A collaborative research team co-led by the City University of Hong Kong (CityU) has developed a portable touch rendering system, which can mimic the feeling of touch with high spatial resolution and fast response rate. The team demonstrated its potential for application in a braille display, adding the sense of touch to the metaverse for functions such as virtual reality shopping and gaming, and potentially making life easier for astronauts, deep-sea divers and others who must wear thick gloves.
“We can hear and see our families over long distances via phones and cameras, but we still can’t feel or hug them. We are physically isolated by space and time, especially during this long-lasting pandemic,” said Dr. Yang Zhengbao, associate professor in the Department of Mechanical Engineering at CityU, who co-led the study. “Although there have been great advances in the development of sensors that digitally capture tactile characteristics with high resolution and high sensitivity, we still lack a system that can effectively virtualize the sense of touch that can register and read tactile sensations in space and time.”
In collaboration with Chinese tech giant Tencent’s Robotics X lab, the team developed a new electrotactile rendering system to display various tactile sensations with high spatial resolution and fast response rate. Their findings were published in the scientific journal Science Advances under the title “Super-resolution Wearable Electro-tactile Rendering System”.
Limits of existing techniques
Existing techniques for reproducing tactile stimuli can be broadly classified into two categories: mechanical and electrical stimulation. By applying mechanical force or localized vibration to the skin, mechanical actuators can cause stable and continuous tactile sensations. However, they tend to be bulky, limiting spatial resolution when integrated into a portable or portable device. Electrotactile stimulators, on the other hand, which evoke tactile sensations in the skin at the location of the electrode by passing a local electrical current through the skin, can be lightweight and flexible while providing higher resolution and responsiveness. faster. But most of them rely on high-voltage direct current (DC) pulses (up to hundreds of volts) to penetrate the stratum corneum, the outermost layer of the skin, to stimulate receptors and nerves, which poses a safety concern. In addition, the resolution of the touch rendering needed to be improved.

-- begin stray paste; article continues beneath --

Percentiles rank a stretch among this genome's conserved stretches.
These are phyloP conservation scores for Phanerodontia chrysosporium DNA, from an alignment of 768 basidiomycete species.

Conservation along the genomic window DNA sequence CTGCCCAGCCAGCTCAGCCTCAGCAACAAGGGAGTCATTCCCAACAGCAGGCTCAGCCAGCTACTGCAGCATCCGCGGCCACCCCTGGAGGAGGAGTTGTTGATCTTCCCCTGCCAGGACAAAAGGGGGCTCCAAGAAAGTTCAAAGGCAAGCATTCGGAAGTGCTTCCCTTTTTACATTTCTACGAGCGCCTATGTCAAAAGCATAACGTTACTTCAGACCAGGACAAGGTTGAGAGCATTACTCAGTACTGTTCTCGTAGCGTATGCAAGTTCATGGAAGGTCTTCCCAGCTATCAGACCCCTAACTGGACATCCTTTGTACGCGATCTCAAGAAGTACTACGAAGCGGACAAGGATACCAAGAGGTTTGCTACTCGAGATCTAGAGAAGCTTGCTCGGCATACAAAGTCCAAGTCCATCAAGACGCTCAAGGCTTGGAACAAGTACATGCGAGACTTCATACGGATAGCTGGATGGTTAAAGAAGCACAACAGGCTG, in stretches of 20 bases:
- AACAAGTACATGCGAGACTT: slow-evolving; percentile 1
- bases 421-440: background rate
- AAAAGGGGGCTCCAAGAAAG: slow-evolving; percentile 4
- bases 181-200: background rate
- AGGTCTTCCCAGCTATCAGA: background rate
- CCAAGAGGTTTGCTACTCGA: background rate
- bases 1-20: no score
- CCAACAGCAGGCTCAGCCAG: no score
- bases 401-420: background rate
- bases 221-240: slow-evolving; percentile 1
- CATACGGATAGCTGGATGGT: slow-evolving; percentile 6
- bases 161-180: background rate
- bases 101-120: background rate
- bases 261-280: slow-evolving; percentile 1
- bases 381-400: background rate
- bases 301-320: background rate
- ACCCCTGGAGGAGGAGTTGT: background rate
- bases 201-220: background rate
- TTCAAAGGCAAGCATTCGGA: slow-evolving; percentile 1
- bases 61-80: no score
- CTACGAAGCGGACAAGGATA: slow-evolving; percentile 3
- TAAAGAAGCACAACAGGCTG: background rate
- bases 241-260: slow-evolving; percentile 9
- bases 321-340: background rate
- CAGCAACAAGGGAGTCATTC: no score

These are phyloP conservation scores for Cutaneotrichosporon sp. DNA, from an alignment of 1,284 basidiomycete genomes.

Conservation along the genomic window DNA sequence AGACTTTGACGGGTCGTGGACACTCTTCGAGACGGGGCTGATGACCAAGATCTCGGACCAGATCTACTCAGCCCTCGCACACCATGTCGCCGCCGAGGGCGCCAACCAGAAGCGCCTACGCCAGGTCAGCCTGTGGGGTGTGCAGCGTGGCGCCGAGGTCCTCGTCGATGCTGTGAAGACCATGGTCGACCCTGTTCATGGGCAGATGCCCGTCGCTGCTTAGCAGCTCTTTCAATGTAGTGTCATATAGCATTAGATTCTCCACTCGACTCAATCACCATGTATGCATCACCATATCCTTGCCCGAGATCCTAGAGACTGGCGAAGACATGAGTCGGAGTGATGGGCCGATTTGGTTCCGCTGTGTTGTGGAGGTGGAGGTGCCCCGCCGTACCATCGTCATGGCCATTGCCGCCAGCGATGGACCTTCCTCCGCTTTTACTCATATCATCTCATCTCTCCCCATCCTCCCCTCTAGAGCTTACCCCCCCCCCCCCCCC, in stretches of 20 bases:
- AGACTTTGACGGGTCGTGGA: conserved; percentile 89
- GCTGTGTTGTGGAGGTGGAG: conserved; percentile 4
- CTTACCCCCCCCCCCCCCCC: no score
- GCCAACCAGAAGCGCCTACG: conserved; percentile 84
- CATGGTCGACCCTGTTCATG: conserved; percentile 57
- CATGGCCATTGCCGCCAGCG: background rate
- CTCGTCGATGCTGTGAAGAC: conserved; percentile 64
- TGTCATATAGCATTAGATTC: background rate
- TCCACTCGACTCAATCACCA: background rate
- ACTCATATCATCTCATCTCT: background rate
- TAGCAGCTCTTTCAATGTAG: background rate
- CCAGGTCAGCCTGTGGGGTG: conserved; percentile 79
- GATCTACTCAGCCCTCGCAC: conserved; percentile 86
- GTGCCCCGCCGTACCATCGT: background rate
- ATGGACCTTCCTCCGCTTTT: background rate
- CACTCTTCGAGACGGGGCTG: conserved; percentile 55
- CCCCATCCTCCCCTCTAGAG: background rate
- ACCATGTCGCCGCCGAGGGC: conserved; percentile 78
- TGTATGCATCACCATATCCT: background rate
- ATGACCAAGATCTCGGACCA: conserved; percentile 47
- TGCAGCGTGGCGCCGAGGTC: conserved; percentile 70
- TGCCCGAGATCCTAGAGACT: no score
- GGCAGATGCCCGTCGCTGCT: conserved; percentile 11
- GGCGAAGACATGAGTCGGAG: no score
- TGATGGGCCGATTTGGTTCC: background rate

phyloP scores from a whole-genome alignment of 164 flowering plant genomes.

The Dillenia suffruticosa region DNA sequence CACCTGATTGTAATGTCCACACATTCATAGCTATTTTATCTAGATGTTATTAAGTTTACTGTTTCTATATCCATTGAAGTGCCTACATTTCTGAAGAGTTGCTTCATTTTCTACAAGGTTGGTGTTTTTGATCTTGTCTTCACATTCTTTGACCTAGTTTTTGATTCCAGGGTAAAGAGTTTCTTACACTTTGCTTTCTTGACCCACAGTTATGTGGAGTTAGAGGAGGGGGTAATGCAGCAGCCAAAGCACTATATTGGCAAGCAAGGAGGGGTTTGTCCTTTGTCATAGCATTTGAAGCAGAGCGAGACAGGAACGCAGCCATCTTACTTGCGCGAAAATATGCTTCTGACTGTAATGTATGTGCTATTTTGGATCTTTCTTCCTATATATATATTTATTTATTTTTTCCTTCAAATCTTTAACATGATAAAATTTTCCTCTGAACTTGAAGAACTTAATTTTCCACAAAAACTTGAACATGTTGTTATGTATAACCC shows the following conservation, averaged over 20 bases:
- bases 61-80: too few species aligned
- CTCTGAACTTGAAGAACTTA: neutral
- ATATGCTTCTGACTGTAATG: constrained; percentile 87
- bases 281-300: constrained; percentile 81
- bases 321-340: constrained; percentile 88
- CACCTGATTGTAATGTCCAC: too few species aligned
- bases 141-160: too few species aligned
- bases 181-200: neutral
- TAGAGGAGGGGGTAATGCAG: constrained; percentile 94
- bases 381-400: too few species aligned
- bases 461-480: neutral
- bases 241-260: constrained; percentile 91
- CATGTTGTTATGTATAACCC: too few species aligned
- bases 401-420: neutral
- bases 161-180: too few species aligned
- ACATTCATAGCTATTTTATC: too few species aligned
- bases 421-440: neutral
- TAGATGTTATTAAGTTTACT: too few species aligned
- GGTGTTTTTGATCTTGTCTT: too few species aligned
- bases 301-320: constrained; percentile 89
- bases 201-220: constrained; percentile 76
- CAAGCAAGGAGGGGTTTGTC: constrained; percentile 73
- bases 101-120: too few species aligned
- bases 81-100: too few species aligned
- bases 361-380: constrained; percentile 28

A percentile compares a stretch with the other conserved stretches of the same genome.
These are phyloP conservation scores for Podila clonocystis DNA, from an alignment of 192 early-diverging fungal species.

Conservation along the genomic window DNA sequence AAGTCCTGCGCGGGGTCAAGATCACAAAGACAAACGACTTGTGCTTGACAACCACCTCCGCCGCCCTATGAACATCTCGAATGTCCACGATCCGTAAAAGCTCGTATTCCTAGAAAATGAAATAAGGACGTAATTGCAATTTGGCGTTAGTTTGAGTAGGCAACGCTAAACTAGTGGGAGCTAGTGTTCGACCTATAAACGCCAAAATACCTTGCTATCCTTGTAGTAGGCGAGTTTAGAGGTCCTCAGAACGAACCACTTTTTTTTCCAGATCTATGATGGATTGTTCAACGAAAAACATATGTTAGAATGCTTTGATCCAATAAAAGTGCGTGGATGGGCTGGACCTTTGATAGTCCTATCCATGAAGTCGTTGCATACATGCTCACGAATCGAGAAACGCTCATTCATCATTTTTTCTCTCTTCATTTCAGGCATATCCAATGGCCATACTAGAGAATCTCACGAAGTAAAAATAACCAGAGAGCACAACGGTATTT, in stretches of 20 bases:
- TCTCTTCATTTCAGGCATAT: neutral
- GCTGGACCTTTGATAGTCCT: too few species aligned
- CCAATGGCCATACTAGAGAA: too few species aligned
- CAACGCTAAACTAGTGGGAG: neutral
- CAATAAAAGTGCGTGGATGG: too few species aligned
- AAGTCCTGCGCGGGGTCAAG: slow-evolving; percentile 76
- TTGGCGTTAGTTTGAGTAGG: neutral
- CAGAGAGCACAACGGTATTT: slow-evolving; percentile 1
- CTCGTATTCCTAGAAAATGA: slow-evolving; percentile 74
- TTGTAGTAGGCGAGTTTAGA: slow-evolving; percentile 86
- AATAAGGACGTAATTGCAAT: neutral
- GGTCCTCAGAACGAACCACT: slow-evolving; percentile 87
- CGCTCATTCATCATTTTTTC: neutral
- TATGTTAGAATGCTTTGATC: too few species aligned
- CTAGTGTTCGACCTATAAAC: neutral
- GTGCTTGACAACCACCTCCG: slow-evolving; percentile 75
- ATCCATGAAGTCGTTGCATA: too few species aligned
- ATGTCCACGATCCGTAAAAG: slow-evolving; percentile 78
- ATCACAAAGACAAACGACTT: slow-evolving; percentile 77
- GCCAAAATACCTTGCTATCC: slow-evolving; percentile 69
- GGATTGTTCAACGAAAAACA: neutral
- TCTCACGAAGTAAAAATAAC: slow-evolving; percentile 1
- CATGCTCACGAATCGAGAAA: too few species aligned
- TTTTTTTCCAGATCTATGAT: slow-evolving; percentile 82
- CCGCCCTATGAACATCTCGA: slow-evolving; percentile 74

The latest electro-tactile actuator developed by the team is very thin and flexible and can be easily integrated into a finger cot. This fingertip wearable device can display different tactile sensations, such as pressure, vibration, and texture roughness in high fidelity. Instead of using DC pulses, the team developed an alternative high-frequency stimulation strategy and succeeded in lowering the operating voltage below 30 V, thus guaranteeing a safe and comfortable tactile rendering.
They also proposed a novel super-resolution strategy that can render tactile sensation at locations between physical electrodes, instead of just at electrode locations. This increases the spatial resolution of their stimulators by more than three times (from 25 to 105 points), so the user can experience more realistic tactile perception.